SpaceX will have to wait at least another day to launch from NASA’s historic moon pad.
The unmanned Falcon rocket remains at Launch Complex 39A, waiting to soar on a space station delivery mission.
It’s the same pad where Americans flew to the moon almost a half-century ago, and where the shuttle program ended in 2011.
This will be SpaceX’s first Florida launch since a rocket explosion last summer.
The next launch attempt could come as early as Sunday morning.
The spaceship was supposed to carry food and equipment to the astronauts living at the International Space Station.
The Falcon 9 rocket launch of the Dragon cargo ship was scheduled for 10:01 am (1501 GMT) from Cape Canaveral.
SpaceX, headed by billionaire internet entrepreneur Elon Musk, negotiated a lease with NASA for the launchpad in 2013, beating out its competitor Blue Origin, which is headed by Amazon founder Jeff Bezos.
By the time the launch pad is completely outfitted for sending astronauts to space in 2018, the company will have spent over $100 million to adapt it for modern day spaceflights, said SpaceX chief operating officer Gwynne Shotwell.
‘I wouldn’t say we saved a bunch of money here,’ she told reporters, but added that the launchpad’s singular place in American space lore made the price tag worthwhile.
‘My heart is pounding to come out here today,’ she told an outdoor press conference near the launchpad on Friday, recalling how she watched the Apollo 11 mission’s July 1969 lunar landing on television with her father as a child.
‘I can tell you it is an extra special launch tomorrow, for sure. Maybe extra nerve-wracking,’ she added.
SpaceX has endured two costly disasters in the past two years – a launchpad blast that destroyed a rocket and its satellite payload in September, and a June 2015 explosion after liftoff that obliterated a Dragon cargo ship packed with goods bound for the space station.
The Hawthorne, California-based company has already made one successful return to flight in January of this year, from Vandenberg Air Force base in California.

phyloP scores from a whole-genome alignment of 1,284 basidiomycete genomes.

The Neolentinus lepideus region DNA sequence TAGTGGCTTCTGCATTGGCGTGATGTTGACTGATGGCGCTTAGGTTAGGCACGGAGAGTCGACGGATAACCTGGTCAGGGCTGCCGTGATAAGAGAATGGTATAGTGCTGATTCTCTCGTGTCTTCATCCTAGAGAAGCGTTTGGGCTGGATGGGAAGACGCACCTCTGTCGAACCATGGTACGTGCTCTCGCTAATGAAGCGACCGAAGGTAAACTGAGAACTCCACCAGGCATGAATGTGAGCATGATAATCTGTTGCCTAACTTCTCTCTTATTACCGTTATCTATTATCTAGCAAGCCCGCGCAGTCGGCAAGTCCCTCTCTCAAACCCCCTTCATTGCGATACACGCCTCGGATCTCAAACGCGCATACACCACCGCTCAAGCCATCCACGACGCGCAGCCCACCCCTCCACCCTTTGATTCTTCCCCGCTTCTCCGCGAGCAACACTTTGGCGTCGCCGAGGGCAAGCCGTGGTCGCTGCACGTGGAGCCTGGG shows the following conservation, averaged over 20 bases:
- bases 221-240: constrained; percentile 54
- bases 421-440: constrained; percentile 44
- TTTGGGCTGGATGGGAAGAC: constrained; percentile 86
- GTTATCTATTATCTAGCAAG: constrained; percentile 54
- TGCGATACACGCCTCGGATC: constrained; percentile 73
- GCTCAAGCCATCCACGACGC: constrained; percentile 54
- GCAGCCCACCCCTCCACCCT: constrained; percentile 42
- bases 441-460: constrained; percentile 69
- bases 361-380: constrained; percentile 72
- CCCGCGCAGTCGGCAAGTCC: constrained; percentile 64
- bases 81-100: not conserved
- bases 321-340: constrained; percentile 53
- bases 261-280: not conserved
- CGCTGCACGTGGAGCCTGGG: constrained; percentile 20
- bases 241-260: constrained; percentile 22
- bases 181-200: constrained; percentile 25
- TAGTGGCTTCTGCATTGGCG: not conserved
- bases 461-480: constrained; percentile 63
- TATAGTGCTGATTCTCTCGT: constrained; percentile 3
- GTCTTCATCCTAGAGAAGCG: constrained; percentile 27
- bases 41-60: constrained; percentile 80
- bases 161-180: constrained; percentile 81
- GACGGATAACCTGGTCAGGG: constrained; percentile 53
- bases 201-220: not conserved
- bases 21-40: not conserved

On Friday, SpaceX discovered what Shotwell described as a ‘very small’ helium leak in the second stage of the Falcon 9 rocket.
After engineers spent the day narrowing down the cause of the issue, Musk said on Twitter that the countdown to launch would proceed.
‘Looks like we are go for launch,’ he wrote late Friday, adding that the launch could be aborted within a minute of liftoff if signs indicated a problem with the helium in the upper stage of the rocket.
Saturday’s launch was meant to carry more than 5,000 pounds (2,267 kilograms) of gear into orbit.
If delayed, another opportunity opens up Sunday morning.
The weather forecast for both Saturday and Sunday was 70 percent favorable for liftoff, officials said Friday.
Following the launch, SpaceX plans to try landing the booster on solid ground at a different part of Cape Canaveral.
If successful, the upright touchdown of the Falcon 9’s first stage would mark the third time SpaceX has managed to stick a landing on solid ground.
Other such landings have taken place on floating ocean platforms, as the company perfects its techniques of powering costly rocket parts back to land instead of jettisoning them in the ocean after a single use.
The Dragon will spend two days in orbit before arriving at the space station early Monday.
The cargo resupply mission, known as CRS-10, is the 10th of up to 20 planned trips to the space station as part of a contract between SpaceX and NASA.
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